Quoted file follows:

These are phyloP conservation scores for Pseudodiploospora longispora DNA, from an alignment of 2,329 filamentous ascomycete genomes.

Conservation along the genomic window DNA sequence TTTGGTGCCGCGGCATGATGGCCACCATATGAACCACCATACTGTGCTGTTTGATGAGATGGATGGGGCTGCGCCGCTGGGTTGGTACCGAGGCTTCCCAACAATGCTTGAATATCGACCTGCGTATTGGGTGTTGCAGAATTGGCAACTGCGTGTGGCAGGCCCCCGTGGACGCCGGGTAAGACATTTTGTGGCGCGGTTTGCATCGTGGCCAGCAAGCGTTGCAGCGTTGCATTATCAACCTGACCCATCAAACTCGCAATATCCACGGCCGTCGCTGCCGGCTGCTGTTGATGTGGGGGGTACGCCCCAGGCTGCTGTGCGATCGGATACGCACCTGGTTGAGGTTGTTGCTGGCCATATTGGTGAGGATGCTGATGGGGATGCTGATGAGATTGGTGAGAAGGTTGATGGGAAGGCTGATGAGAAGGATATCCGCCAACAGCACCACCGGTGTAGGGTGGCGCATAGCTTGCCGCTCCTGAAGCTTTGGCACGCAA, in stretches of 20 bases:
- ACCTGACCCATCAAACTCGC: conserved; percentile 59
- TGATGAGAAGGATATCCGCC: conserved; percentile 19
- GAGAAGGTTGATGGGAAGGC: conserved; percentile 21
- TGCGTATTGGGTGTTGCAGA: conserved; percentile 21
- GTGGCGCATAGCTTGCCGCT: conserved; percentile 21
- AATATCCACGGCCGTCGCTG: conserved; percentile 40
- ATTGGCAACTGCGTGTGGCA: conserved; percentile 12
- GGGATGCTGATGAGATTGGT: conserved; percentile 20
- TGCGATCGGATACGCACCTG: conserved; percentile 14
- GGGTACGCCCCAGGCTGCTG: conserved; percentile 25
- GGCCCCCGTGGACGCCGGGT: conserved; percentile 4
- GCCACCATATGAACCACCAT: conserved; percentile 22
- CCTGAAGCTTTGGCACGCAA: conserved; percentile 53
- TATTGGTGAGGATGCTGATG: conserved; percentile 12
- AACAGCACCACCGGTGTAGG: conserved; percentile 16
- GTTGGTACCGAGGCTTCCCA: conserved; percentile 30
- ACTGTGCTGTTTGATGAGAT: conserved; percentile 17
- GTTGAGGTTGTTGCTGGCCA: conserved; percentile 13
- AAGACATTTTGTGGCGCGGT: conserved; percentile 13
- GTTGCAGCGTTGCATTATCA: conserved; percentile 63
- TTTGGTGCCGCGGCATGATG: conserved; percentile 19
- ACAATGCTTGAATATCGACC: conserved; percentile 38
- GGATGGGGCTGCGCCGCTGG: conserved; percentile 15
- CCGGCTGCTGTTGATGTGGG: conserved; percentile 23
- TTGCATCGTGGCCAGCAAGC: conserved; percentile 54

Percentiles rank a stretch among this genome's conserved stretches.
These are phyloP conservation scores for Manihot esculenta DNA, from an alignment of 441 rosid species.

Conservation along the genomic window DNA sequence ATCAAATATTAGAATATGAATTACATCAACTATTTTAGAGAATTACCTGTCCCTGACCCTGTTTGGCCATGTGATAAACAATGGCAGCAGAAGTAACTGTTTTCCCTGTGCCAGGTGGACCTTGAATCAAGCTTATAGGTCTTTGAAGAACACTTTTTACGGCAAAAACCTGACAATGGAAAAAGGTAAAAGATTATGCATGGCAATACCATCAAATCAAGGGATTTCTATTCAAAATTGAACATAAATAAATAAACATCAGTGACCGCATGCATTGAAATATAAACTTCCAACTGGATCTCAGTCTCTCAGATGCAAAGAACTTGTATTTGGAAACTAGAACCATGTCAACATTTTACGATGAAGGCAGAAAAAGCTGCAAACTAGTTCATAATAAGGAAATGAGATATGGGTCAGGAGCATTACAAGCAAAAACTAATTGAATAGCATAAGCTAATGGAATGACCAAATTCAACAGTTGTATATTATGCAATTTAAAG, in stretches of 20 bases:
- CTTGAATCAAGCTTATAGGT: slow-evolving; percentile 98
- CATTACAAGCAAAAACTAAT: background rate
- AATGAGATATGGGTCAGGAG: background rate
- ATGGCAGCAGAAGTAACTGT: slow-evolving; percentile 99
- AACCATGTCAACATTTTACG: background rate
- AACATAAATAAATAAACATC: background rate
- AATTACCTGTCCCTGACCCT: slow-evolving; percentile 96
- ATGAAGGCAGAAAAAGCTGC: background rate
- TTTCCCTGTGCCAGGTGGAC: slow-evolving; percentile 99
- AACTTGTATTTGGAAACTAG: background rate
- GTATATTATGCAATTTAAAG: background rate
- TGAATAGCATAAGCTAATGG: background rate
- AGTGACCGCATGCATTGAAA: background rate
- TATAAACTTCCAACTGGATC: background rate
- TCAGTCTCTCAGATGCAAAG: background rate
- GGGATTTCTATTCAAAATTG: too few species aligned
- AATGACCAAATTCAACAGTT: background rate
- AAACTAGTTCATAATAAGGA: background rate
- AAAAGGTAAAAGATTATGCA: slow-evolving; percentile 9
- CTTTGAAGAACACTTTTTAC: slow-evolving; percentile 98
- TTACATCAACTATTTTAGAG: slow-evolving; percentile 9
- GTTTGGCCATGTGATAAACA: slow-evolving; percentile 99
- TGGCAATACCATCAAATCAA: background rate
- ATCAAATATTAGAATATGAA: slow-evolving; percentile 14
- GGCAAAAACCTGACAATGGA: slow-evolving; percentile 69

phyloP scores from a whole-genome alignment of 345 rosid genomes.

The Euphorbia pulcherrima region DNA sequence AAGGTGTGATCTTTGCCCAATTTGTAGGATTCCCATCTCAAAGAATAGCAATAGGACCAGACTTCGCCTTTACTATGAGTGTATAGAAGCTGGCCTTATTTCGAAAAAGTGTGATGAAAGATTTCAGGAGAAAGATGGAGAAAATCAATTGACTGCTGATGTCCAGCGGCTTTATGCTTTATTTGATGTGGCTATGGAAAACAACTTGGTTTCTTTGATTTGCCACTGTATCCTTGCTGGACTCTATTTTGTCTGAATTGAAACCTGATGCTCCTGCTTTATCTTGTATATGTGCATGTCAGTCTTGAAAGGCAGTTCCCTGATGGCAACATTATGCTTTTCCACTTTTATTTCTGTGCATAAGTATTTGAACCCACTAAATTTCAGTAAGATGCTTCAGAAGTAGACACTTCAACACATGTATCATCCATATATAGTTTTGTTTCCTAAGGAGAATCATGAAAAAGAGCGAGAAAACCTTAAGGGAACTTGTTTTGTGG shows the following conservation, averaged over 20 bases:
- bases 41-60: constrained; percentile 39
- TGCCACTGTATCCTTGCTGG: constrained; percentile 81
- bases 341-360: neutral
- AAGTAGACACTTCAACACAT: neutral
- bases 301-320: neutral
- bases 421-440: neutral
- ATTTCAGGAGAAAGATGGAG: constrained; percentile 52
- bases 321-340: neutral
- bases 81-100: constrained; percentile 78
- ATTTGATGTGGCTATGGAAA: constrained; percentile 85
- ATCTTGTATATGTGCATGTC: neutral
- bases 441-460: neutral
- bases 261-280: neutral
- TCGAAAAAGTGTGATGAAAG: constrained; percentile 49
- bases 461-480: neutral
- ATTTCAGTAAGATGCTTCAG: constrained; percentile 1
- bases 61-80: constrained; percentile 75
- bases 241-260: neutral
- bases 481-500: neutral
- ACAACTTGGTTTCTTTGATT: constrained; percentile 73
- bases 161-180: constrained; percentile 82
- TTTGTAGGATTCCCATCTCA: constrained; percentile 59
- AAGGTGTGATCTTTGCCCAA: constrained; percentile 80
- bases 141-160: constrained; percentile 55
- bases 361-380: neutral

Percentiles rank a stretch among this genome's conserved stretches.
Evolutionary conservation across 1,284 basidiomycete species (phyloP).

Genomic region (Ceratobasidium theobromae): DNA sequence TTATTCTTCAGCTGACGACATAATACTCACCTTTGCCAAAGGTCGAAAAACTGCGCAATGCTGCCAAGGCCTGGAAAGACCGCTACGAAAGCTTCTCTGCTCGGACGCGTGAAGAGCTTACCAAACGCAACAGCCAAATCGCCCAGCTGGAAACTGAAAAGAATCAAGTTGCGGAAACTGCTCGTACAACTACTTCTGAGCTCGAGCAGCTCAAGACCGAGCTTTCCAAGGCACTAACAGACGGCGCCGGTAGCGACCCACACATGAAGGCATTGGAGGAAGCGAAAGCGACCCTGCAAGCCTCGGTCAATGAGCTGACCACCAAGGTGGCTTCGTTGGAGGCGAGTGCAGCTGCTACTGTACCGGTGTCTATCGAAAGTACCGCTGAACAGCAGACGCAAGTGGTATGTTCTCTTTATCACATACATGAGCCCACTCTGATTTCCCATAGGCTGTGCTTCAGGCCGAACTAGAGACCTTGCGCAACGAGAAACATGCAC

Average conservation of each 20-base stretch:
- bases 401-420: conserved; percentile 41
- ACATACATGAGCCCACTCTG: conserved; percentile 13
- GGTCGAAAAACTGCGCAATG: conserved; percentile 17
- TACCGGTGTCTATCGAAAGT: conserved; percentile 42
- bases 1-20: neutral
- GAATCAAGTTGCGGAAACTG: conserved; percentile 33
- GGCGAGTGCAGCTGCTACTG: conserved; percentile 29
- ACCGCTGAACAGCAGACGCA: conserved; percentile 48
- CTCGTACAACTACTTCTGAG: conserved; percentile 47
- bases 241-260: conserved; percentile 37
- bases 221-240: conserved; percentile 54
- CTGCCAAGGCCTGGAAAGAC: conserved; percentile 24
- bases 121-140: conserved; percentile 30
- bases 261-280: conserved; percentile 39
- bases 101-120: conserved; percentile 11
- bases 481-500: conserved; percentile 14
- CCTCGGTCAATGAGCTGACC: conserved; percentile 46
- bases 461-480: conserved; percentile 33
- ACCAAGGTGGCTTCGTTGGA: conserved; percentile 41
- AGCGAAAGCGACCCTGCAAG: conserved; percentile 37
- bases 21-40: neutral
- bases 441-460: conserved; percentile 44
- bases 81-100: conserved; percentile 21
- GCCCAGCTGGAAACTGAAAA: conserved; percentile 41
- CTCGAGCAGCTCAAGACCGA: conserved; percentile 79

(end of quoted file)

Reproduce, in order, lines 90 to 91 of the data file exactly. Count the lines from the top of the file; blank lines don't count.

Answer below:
- TACCGGTGTCTATCGAAAGT: conserved; percentile 42
- bases 1-20: neutral